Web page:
4. Connie Priddy is the Director of Quality Compliance at Cabell County EMS and the Program Coordinator for the Huntington Quick Response Team (“QRT”). See Priddy, 5/6/21, at 182-83. Ms. Priddy is also a licensed nurse. See id. at 183-85.

5. Jan Rader is the Huntington Fire Chief and is also a nurse. See Rader, 5/7/21, at 27, 29. Chief Rader has been with the Huntington Fire Department for 27 years. See id. at 27-28.

6. Craig McCann is a data analyst at Securities Litigation and Consulting Group, Inc. See McCann, 5/10/21, at 9. Dr. McCann was qualified as an expert on data processing, validating, reconciling, and summarizing large datasets as they relate to ARCOS and related governmental datasets. See id. at 20.

7. Chris Zimmerman is the Senior Vice President of Corporate Security and Regulatory Affairs at ABDC. See Zimmerman, 5/12/21, at 128. He has been with ABDC (or its predecessor company) since 1990. See id.

8. Donna Kelley is employed at Discount Emporium, Inc., doing business as Drug Emporium. See Kelley, 5/13/21, at 229. She testified as a records custodian for Drug Emporium. See id.

9. David May is the Vice President of Diversion Control and Security for ABDC. See May, 5/14/21, at 13. He has been


with the company since 2014. See id. at 14. Prior to joining ABDC, he worked for the DEA for thirty years. See id. at 16-17.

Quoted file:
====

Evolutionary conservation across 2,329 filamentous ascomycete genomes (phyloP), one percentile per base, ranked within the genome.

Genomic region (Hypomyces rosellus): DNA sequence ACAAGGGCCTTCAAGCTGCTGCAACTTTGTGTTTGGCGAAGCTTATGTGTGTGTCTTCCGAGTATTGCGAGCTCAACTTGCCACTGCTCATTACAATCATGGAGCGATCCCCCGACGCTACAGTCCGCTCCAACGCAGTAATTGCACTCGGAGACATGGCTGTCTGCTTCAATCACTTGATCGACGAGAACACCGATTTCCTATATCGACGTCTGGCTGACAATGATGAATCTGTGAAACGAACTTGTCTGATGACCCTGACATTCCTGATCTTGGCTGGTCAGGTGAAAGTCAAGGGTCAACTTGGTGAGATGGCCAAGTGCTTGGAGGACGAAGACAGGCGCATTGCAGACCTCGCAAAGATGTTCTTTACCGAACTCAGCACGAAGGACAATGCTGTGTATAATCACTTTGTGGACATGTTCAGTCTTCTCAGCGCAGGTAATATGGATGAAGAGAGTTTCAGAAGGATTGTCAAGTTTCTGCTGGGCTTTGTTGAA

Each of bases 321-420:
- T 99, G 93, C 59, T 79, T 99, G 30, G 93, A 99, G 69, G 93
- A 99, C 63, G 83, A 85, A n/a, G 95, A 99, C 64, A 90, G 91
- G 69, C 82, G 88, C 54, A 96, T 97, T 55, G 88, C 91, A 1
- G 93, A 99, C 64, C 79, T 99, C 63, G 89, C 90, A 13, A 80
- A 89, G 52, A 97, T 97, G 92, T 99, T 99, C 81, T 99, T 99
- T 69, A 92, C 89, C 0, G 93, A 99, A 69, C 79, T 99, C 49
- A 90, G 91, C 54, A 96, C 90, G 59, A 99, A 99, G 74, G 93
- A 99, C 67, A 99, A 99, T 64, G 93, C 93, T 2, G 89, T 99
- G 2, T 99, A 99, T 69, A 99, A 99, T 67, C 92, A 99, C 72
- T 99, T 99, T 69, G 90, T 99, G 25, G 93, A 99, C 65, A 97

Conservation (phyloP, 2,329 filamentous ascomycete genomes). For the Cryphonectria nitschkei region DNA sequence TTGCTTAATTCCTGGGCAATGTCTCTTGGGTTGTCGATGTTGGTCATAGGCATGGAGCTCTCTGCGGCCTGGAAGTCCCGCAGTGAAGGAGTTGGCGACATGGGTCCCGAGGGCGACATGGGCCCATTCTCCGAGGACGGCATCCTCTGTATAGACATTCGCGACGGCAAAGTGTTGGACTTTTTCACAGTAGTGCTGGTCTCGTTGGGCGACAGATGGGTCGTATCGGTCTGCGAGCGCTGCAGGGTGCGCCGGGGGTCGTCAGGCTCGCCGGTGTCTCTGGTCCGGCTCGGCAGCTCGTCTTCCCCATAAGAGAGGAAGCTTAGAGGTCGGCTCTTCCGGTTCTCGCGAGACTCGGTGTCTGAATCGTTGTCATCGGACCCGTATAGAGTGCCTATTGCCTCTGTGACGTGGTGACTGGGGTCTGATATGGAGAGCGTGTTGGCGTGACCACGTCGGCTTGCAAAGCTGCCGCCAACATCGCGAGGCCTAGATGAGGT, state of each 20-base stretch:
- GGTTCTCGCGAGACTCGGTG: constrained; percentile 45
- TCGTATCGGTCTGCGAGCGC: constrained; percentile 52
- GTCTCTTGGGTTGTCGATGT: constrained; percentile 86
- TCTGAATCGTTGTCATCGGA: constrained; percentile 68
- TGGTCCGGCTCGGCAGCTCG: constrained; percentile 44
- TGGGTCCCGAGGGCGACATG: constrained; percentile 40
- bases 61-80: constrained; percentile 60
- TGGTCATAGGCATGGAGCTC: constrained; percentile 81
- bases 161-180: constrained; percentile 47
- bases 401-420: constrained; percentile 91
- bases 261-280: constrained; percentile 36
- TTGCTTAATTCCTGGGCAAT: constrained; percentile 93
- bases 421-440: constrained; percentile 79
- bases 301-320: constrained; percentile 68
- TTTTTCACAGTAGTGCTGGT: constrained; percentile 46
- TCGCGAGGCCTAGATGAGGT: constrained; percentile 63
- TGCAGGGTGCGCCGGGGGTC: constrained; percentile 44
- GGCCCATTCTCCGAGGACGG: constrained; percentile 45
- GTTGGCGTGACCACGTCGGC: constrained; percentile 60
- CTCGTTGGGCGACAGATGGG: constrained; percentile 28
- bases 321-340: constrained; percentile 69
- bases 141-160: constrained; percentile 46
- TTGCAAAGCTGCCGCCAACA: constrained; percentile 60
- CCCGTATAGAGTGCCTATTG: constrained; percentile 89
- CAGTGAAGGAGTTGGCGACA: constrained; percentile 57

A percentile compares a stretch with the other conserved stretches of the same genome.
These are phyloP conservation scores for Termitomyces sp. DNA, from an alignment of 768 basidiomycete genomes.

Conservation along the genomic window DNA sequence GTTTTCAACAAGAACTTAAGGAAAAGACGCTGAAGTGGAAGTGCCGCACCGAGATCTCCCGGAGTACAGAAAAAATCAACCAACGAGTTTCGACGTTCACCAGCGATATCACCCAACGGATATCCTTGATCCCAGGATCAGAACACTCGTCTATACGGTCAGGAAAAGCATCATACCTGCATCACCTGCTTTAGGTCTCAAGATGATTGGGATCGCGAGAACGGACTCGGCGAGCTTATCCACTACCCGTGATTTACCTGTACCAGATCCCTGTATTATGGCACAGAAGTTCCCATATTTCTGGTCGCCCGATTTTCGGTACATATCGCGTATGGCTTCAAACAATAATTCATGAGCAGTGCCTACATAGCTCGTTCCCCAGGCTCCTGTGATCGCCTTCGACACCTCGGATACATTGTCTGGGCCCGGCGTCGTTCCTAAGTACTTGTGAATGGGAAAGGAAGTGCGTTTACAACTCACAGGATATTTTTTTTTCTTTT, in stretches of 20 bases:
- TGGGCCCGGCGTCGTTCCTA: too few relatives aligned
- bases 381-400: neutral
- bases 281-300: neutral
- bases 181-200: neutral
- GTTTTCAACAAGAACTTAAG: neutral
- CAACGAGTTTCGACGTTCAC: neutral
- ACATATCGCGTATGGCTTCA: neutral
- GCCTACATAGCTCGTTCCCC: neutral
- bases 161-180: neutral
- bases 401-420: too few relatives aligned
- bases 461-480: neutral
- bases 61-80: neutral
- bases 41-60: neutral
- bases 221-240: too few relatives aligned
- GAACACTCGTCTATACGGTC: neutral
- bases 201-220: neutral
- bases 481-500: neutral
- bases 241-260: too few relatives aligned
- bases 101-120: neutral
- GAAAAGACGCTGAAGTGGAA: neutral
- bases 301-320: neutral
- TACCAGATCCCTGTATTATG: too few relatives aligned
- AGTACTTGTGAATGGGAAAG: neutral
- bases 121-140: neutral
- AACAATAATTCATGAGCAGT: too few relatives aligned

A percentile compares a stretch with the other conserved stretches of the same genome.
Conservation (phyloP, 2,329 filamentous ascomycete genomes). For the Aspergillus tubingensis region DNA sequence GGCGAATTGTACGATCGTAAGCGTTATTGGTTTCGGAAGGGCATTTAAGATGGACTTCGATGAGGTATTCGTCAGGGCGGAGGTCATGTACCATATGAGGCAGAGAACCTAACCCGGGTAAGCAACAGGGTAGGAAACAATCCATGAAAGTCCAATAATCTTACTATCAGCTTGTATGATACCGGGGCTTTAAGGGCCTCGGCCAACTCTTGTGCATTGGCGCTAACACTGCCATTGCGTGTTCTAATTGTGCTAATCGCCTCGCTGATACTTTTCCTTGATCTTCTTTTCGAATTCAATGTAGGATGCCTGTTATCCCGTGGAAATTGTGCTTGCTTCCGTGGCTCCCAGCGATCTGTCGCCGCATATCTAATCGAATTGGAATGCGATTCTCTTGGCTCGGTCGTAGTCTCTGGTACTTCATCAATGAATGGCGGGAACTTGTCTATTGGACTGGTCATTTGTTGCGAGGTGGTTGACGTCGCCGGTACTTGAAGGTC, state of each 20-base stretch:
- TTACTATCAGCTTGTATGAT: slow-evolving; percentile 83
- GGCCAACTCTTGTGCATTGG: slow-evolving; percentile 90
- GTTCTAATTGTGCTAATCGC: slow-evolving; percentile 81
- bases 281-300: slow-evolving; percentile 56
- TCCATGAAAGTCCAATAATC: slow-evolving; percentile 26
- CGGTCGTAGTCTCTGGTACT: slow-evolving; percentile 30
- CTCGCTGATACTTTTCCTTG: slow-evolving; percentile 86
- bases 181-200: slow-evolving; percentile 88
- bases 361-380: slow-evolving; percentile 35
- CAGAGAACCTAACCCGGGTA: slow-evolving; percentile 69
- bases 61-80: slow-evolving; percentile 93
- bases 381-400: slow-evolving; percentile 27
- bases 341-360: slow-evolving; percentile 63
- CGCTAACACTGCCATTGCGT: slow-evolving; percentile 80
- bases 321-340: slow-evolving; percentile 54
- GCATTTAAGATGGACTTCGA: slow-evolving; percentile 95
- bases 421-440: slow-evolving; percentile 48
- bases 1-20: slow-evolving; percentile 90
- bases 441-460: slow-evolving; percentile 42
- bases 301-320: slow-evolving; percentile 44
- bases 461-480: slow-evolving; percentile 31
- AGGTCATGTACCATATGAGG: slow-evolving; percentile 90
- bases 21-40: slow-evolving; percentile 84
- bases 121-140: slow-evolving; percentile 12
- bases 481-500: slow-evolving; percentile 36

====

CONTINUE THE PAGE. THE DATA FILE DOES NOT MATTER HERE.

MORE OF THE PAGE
10. Stephen Mays is the Vice President of Regulatory Affairs for ABDC. See 5/17/21, at 177-78. He has been an employee for ABDC or its predecessor companies since 1974. See Mays, 5/18/21, at 145-46.

11. Michael Perry was a Sales Executive with ABDC from 1996 until 2020, when he retired. See Perry, 5/19/21, at 67-68.

12. Michael Mone was employed by Cardinal Health from 2006 to 2012. See Mone, 5/19/21, at 203. In December of 2007, Mr. Mone assumed the position of Vice President of Anti-Diversion for Cardinal. See id. at 205. Mr. Mone has been a practicing pharmacist as well as a practicing attorney. See Mone, 5/20/21, at 152-53.

13. Joseph Werthammer is a pediatrician with a subspecialty in neonatology, and currently works as a full-time neonatologist. See Werthammer, 5/21/21, at 9-10. Dr. Werthammer practices at the Cabell-Huntington Hospital and the School of Medicine at Marshall University. See id. at 10.

14. Jesse Kave was employed by Cardinal Health as a business consultant in its sales department from 2006 to 2018. See Kave, 5/21/21, at 62-64.

15. Scott Lemley is the Director of Innovation for the City of Huntington. See Lemley, 5/21/21, at 112. He previously


worked as a Criminal Intelligence Analyst for the Huntington Police Department and as a member of the Mayor's Office of Drug Control Policy. See id. at 112-13.

16. Michael Oriente has been employed at McKesson since 2004. See Oriente, 5/25/21, at 18. He was a Director of Operations for one of McKesson's distribution centers for three years before becoming a Director of Regulatory Affairs. See Id. at 18-19.

17. Timothy Ashworth is a Regional Sales Manager for McKesson. See Ashworth, 5/25/21, at 194. He has been with McKesson since 2005. See id. at 195...